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CPR vs. BLS: What’s the Difference?

| Last Updated on September 21, 2022

Cardiopulmonary Resuscitation (CPR) and Basic Life-Support (BLS) are similar types of training that can prepare you to save a life! Certifications are not necessary to be competent in either, but are highly regarded and required by certain occupations and volunteer positions. You can be certified in either, or both. 

Let’s take a closer look at both types of training!

What is CPR?

CPR is a method for manually pumping blood to a person’s vital organs and breathing air into their lungs when their heartbeat or breathing has stopped. CPR training courses teach people how to help victims of Sudden Cardiac Arrest (SCA) in non-medical settings while awaiting emergency responders to arrive and take over. CPR can help save lives and minimize the damaging effects of SCA that can occur while waiting for emergency responders, such as brain injury. 

The compression rate for high-quality CPR is between 100 and 120 compressions per minute.

There are two types of CPR, Hands-Only CPR and conventional (or traditional) CPR.

Conventional CPR

Conventional CPR involves a cycle of chest compressions and rescue breaths. For adults, the correct rate of one cycle of CPR is two breaths for every 30 compressions. For smaller children and infants, if there are two rescuers delivering CPR, the cycle is two rescue breaths for every 15 compressions. However, if there is only one rescuer, two breaths every 30 seconds is acceptable. That way, the rescuer can perform CPR for longer without becoming too exhausted to continue. 

Learn more about the differences between giving an adult, child, or infant CPR.

Hands-Only CPR

Hands-only CPR simply involves pushing hard and fast on the center of the victim’s chest. It does not include delivering rescue breaths, like standard CPR does. The purpose of hands-only CPR is to get blood pumping through the victim’s body until paramedics arrive on the scene. 

CPR Classes

Anyone can become CPR certified by taking classes from organizations like the American Red Cross or the American Heart Association. Often, people with the following jobs might need to become CPR certified as a term of their employment:

  • Teachers, camp counselors, coaches or anyone who works with youth
  • Lifeguards
  • Certified nursing assistants
  • Construction workers
  • Etc. 

Most CPR classes  use a combination of lecture instruction and hands-on practice to cover the following:

Sign-up for a CPR Class

Learn How To Do CPR

What is BLS?

According to the American Red Cross, BLS generally refers to the type of care that first-responders provide to anyone who is experiencing cardiac arrest, respiratory distress or a blocked airway. CPR is one component of BLS training.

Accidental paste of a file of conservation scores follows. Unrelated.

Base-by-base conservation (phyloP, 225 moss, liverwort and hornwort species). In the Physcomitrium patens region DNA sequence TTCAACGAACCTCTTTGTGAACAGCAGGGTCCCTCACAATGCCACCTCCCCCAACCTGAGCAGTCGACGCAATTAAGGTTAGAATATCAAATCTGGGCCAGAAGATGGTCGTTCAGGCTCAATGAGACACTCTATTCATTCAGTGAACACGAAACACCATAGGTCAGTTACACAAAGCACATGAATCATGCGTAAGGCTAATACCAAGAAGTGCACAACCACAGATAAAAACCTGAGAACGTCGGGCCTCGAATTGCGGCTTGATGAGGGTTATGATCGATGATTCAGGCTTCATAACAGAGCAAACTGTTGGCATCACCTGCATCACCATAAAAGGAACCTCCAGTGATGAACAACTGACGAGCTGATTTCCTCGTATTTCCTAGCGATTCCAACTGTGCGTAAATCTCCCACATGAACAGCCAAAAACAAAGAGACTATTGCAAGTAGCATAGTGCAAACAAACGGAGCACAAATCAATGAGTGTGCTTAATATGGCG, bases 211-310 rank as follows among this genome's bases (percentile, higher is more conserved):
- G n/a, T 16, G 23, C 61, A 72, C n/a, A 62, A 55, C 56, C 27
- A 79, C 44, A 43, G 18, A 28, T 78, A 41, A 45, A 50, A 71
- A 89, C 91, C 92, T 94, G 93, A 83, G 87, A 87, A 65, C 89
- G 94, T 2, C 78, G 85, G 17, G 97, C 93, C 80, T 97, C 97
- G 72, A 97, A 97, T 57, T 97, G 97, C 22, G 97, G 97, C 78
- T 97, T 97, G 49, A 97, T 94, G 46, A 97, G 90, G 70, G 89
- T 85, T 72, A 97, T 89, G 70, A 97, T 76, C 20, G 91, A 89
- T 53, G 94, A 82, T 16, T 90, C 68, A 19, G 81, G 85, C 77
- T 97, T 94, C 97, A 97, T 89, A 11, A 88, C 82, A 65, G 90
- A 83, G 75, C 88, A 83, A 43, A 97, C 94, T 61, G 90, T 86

BLS includes CPR and AED training, as well as how to treat foreign-body airway obstruction (choking), and is taught from the perspective of providing care in a medical setting. BLS is a prerequisite among many health and public safety organizations, as well as licensing boards.

BLS Classes

BLS classes are typically designed as foundational courses for health care providers and first responders, such as: 

  • Emergency medical technicians (EMTs) and paramedics
  • Nurses
  • Firefighters

Content typically covered in a BLS course includes:

  • Chain of Survival
  • Rapid assessment and visual survey
  • Adult, child and infant CPR & AED training
  • Multi-rescuer team CPR
  • Relief of choking
  • Ventilations using various types of devices
  • Critical thinking, problem-solving, communication and teamwork
  • Emergency medical services system overview
  • Legal considerations
  • Precautions

Some BLS courses may also cover issues related to other emergencies such as opioid-associated life-threatening emergencies.

Sign-up for a BLS course near you. 

Learn more about the difference between Advanced Cardiac Life Support (ACLS) and Basic Life Support (BLS).

The Difference Between BLS & CPR

The main distinction is that BLS is more comprehensive and is geared toward medical professionals and first responders, whereas CPR and AED use are skills anyone can learn.

Certification

A certification document is proof of your capability with a particular skill set. Being certified in CPR or BLS means that you’ve been trained, educated and are prepared to perform the lifesaving skills taught in the course. 

To become certified in CPR or BLS, you must attend an accredited class, learn the methods involved, and pass a test. CPR and BLS certifications need to be renewed every two years from the completion date for safety assurance. Both types of certification classes typically only require a few hours. 

Conclusion

Being BLS certified or CPR certified looks great on a resume, but the primary benefit of both types of training is that they prepare you to save a life! You never know when or where Sudden Cardiac Arrest will strike. It is a massive public health problem, killing about 350,000 people in the United States each year! 

Thankfully, there are things individuals can do to improve SCA outcomes in their communities.Learning CPR or BLS to arm yourself with lifesaving skills is a great first step, allowing you to respond quickly, properly and confidently when emergency strikes.  

Cardiologist Dr. Safwat Gasis describes why bystanders matter so much in SCA emergencies. Everyone should be trained in CPR or BLS.

Learn more about how Avive is working to improve SCA outcomes in communities across the U.S.

Content Team

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